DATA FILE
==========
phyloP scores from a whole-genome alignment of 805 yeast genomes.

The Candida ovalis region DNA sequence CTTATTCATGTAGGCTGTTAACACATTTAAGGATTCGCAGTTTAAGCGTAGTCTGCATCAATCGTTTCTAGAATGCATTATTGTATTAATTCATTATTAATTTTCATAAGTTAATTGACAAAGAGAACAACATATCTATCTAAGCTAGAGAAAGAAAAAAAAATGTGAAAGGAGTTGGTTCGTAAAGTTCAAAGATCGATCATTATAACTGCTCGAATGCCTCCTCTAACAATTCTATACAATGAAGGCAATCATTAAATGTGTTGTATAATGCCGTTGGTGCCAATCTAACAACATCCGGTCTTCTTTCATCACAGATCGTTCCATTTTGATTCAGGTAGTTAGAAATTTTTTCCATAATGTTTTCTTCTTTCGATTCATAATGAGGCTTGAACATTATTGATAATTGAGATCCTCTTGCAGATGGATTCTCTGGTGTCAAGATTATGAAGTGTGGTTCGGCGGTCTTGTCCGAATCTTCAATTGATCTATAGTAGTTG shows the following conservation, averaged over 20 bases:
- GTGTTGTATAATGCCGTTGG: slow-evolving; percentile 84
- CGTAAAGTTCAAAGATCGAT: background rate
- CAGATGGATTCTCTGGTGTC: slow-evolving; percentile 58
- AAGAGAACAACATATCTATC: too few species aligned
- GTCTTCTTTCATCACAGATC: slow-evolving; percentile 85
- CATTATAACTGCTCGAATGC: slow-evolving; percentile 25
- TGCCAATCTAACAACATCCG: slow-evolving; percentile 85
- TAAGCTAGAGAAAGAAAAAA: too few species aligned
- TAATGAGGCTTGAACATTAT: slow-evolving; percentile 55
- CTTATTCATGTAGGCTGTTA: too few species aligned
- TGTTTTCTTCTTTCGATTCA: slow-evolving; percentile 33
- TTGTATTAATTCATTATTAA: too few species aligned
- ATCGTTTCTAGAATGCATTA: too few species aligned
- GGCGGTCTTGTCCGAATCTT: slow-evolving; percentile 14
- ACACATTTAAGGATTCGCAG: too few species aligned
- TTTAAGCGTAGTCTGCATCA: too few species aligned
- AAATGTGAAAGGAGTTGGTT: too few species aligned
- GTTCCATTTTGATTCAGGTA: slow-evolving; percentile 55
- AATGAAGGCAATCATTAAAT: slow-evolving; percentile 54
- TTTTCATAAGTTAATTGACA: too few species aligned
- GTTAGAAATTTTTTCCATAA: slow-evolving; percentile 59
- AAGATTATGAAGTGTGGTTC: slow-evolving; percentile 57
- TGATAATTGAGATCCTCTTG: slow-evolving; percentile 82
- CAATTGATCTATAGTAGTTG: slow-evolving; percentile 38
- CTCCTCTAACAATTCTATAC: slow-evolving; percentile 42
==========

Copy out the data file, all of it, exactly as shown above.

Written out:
phyloP scores from a whole-genome alignment of 805 yeast genomes.

The Candida ovalis region DNA sequence CTTATTCATGTAGGCTGTTAACACATTTAAGGATTCGCAGTTTAAGCGTAGTCTGCATCAATCGTTTCTAGAATGCATTATTGTATTAATTCATTATTAATTTTCATAAGTTAATTGACAAAGAGAACAACATATCTATCTAAGCTAGAGAAAGAAAAAAAAATGTGAAAGGAGTTGGTTCGTAAAGTTCAAAGATCGATCATTATAACTGCTCGAATGCCTCCTCTAACAATTCTATACAATGAAGGCAATCATTAAATGTGTTGTATAATGCCGTTGGTGCCAATCTAACAACATCCGGTCTTCTTTCATCACAGATCGTTCCATTTTGATTCAGGTAGTTAGAAATTTTTTCCATAATGTTTTCTTCTTTCGATTCATAATGAGGCTTGAACATTATTGATAATTGAGATCCTCTTGCAGATGGATTCTCTGGTGTCAAGATTATGAAGTGTGGTTCGGCGGTCTTGTCCGAATCTTCAATTGATCTATAGTAGTTG shows the following conservation, averaged over 20 bases:
- GTGTTGTATAATGCCGTTGG: slow-evolving; percentile 84
- CGTAAAGTTCAAAGATCGAT: background rate
- CAGATGGATTCTCTGGTGTC: slow-evolving; percentile 58
- AAGAGAACAACATATCTATC: too few species aligned
- GTCTTCTTTCATCACAGATC: slow-evolving; percentile 85
- CATTATAACTGCTCGAATGC: slow-evolving; percentile 25
- TGCCAATCTAACAACATCCG: slow-evolving; percentile 85
- TAAGCTAGAGAAAGAAAAAA: too few species aligned
- TAATGAGGCTTGAACATTAT: slow-evolving; percentile 55
- CTTATTCATGTAGGCTGTTA: too few species aligned
- TGTTTTCTTCTTTCGATTCA: slow-evolving; percentile 33
- TTGTATTAATTCATTATTAA: too few species aligned
- ATCGTTTCTAGAATGCATTA: too few species aligned
- GGCGGTCTTGTCCGAATCTT: slow-evolving; percentile 14
- ACACATTTAAGGATTCGCAG: too few species aligned
- TTTAAGCGTAGTCTGCATCA: too few species aligned
- AAATGTGAAAGGAGTTGGTT: too few species aligned
- GTTCCATTTTGATTCAGGTA: slow-evolving; percentile 55
- AATGAAGGCAATCATTAAAT: slow-evolving; percentile 54
- TTTTCATAAGTTAATTGACA: too few species aligned
- GTTAGAAATTTTTTCCATAA: slow-evolving; percentile 59
- AAGATTATGAAGTGTGGTTC: slow-evolving; percentile 57
- TGATAATTGAGATCCTCTTG: slow-evolving; percentile 82
- CAATTGATCTATAGTAGTTG: slow-evolving; percentile 38
- CTCCTCTAACAATTCTATAC: slow-evolving; percentile 42